And cared not, maybe, it to barter
For a doubtful title in that quarter,
     Where some think thou wert contraband!

Brave soldier! not a Spartan thou,
     Nor hero of the Roman mould—
We will not deign to deck thy brow
     With wreath worn by men of old.
With famed Thermopylae will vie
The Yankee patriot’s blow at “Ti,”
     And many a border battle-field
Gives challenge to the ancient tome
For deeds that will compare, in Rome.
     An honest heart, and firmly steeled
Against temptations that had moved,
Had life than country been less loved,
     Was thine; and thy own land
Sees in the green-clad hills that rise
In glory to her trembling skies,
     Memorials that will not stand
When thy less perishable name
Is blotted from the scroll of Fame.

New York, May, 1840.



Belshazzar was seated at night in his hall,
And thousands around him obeyed at his call;
In the midst streamed from fountains the ruby red wine,
For the throne of the King was the Bacchanal’s shrine;
When the sentence was written in letters of flame,
‘Thou art weighed and found wanting!’ and splendor and fame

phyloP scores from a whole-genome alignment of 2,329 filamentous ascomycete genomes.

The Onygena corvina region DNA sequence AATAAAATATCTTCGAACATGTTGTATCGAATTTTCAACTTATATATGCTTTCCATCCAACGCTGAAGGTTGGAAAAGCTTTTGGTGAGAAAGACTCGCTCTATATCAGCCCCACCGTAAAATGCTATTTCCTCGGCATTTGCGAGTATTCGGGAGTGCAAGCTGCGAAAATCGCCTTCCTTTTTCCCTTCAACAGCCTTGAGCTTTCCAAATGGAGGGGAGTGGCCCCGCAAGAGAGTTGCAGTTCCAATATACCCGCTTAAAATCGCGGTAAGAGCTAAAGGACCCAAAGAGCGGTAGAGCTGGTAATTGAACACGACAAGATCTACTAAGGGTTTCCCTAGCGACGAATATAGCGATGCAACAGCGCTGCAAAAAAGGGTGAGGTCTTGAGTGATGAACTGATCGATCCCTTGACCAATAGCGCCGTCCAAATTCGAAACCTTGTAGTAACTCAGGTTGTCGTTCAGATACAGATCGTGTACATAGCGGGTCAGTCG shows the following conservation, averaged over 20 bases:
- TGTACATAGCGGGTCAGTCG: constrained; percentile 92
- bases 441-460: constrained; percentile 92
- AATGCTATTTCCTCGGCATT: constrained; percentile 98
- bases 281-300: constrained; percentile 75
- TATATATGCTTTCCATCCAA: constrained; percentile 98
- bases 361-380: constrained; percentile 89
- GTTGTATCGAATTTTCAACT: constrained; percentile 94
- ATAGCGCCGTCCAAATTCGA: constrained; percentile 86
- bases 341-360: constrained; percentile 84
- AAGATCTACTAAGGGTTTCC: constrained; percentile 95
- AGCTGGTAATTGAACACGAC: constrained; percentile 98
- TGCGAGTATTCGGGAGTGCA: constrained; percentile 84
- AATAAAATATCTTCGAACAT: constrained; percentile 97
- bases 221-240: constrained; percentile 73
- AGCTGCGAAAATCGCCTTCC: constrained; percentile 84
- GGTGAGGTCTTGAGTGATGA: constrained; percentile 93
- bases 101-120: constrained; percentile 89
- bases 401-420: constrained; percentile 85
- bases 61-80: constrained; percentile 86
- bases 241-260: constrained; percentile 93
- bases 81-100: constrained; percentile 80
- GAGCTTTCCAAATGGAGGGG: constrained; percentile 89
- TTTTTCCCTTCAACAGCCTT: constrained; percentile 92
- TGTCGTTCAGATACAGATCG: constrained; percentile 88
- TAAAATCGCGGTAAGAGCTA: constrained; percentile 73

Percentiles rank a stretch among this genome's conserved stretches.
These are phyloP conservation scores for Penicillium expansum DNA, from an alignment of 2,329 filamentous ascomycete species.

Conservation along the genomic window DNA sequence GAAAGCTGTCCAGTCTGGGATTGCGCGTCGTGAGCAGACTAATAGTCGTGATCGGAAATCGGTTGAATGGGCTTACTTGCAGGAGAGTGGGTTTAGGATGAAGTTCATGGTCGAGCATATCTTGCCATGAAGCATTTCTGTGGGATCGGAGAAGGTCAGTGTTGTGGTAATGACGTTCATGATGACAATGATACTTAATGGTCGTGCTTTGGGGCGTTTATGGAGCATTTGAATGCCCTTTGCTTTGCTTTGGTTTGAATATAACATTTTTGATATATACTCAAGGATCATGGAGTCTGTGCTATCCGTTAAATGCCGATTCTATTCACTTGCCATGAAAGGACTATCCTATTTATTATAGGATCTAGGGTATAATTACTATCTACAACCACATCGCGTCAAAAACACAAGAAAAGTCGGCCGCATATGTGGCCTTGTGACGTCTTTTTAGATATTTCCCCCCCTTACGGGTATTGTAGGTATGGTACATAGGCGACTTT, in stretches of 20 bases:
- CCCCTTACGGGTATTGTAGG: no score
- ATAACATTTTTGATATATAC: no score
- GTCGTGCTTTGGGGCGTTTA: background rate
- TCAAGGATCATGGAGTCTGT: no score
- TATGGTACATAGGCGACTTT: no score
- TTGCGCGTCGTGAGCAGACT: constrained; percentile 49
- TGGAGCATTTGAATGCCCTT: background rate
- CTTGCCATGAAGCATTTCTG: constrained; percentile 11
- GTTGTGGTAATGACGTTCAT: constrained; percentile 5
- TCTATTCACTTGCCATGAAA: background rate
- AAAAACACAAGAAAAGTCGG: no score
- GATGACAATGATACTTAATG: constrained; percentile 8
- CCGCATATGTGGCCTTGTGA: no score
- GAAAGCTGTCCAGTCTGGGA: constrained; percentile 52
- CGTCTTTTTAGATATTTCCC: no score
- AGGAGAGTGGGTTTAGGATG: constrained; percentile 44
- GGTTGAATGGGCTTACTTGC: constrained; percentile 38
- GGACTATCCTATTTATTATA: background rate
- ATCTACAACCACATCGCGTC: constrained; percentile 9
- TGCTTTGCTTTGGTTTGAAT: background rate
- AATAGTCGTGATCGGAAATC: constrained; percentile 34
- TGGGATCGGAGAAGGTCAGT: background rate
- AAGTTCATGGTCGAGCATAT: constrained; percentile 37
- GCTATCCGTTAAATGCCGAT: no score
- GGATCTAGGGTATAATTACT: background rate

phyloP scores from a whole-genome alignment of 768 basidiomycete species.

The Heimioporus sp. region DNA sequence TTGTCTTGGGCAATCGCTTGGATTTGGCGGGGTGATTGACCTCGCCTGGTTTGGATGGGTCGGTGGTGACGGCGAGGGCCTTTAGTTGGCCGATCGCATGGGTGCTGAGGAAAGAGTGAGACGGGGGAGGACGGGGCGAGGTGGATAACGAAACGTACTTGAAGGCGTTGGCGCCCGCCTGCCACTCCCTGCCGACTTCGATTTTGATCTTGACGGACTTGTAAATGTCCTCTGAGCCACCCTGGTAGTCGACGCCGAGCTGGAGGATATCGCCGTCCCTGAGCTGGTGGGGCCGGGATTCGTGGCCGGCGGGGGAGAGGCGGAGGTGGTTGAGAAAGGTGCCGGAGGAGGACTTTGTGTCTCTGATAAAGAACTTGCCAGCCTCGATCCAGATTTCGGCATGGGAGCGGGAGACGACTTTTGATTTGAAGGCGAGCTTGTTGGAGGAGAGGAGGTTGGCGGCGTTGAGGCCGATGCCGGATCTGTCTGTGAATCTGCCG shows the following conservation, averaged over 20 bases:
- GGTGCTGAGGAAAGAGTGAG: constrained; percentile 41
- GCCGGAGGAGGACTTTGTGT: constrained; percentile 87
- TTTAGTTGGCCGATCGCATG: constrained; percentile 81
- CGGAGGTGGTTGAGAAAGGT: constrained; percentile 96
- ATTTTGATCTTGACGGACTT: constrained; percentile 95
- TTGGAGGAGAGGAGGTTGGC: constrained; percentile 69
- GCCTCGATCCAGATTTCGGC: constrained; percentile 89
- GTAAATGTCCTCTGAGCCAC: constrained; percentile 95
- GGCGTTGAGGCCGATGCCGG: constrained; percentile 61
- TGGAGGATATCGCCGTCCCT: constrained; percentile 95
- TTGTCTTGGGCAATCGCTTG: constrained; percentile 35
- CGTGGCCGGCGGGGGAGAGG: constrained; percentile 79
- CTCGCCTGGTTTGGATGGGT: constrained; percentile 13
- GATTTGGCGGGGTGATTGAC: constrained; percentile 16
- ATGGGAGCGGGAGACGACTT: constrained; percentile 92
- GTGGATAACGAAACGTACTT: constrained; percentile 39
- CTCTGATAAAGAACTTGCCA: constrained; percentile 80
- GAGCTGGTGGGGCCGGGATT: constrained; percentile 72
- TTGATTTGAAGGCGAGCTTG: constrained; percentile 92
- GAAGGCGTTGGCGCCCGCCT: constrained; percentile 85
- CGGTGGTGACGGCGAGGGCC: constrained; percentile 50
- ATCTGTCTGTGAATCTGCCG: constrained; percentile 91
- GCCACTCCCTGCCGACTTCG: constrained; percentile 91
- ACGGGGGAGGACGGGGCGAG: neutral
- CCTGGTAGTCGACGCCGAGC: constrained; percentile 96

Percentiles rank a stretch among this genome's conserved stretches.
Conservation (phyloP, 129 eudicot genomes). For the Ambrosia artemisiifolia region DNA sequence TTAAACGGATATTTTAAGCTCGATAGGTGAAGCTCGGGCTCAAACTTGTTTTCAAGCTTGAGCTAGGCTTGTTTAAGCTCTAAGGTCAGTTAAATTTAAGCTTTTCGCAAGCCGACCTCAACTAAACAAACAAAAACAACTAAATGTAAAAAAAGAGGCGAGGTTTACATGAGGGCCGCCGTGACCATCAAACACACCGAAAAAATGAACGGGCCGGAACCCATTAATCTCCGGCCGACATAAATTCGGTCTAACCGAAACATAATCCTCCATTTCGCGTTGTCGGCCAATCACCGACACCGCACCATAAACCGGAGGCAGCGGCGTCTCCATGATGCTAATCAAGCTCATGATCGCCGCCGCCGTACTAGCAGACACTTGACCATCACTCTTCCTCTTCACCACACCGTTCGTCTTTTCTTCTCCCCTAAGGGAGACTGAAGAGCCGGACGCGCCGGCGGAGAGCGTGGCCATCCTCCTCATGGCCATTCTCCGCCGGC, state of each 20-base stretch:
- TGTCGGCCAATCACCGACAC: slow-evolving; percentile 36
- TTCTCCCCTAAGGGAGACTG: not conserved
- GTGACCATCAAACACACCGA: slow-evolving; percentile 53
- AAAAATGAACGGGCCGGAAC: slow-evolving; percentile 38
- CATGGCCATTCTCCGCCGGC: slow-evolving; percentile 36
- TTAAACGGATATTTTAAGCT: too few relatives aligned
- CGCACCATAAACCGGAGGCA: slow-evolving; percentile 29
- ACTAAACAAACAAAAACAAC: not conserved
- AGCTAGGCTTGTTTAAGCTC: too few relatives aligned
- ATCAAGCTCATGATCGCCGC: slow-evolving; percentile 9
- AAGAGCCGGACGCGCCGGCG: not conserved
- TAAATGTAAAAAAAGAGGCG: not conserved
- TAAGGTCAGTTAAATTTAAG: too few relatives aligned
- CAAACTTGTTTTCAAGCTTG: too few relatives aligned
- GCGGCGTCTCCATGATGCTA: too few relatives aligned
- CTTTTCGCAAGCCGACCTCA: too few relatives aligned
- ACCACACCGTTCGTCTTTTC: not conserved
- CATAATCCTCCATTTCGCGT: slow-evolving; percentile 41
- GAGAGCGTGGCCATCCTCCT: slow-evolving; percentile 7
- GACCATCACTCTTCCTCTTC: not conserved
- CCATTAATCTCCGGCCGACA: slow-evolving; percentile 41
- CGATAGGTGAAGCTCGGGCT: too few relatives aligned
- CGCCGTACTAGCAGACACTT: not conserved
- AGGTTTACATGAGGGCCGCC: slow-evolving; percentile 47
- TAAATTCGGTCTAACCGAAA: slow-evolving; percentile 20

In the balance of Justice were counted as naught—
He was false to himself and his ruin was wrought.

A ruler as strong, the Recluse of Ferney,*
O’er the Empire of Mind held a limitless sway,
And far as the light of Intelligence shone
Still the great and the noble his influence own;
But his soul was a sepulchre, dreary and dim,
And fearful their end all who trusted in him;
Against virtue and truth he unceasingly warred,
He was false to himself and himself he abhorred.

The young and the bold wander forth from their homes;
The student pores over the black-lettered tomes,
The mariner braves, to win silver and gold,
The fierce torrid sun and the terrible cold,
And the soldier, the statesmen, the poet, all pine
On their brows the perennial laurel to twine;
But when all is gained, when the strife is all past,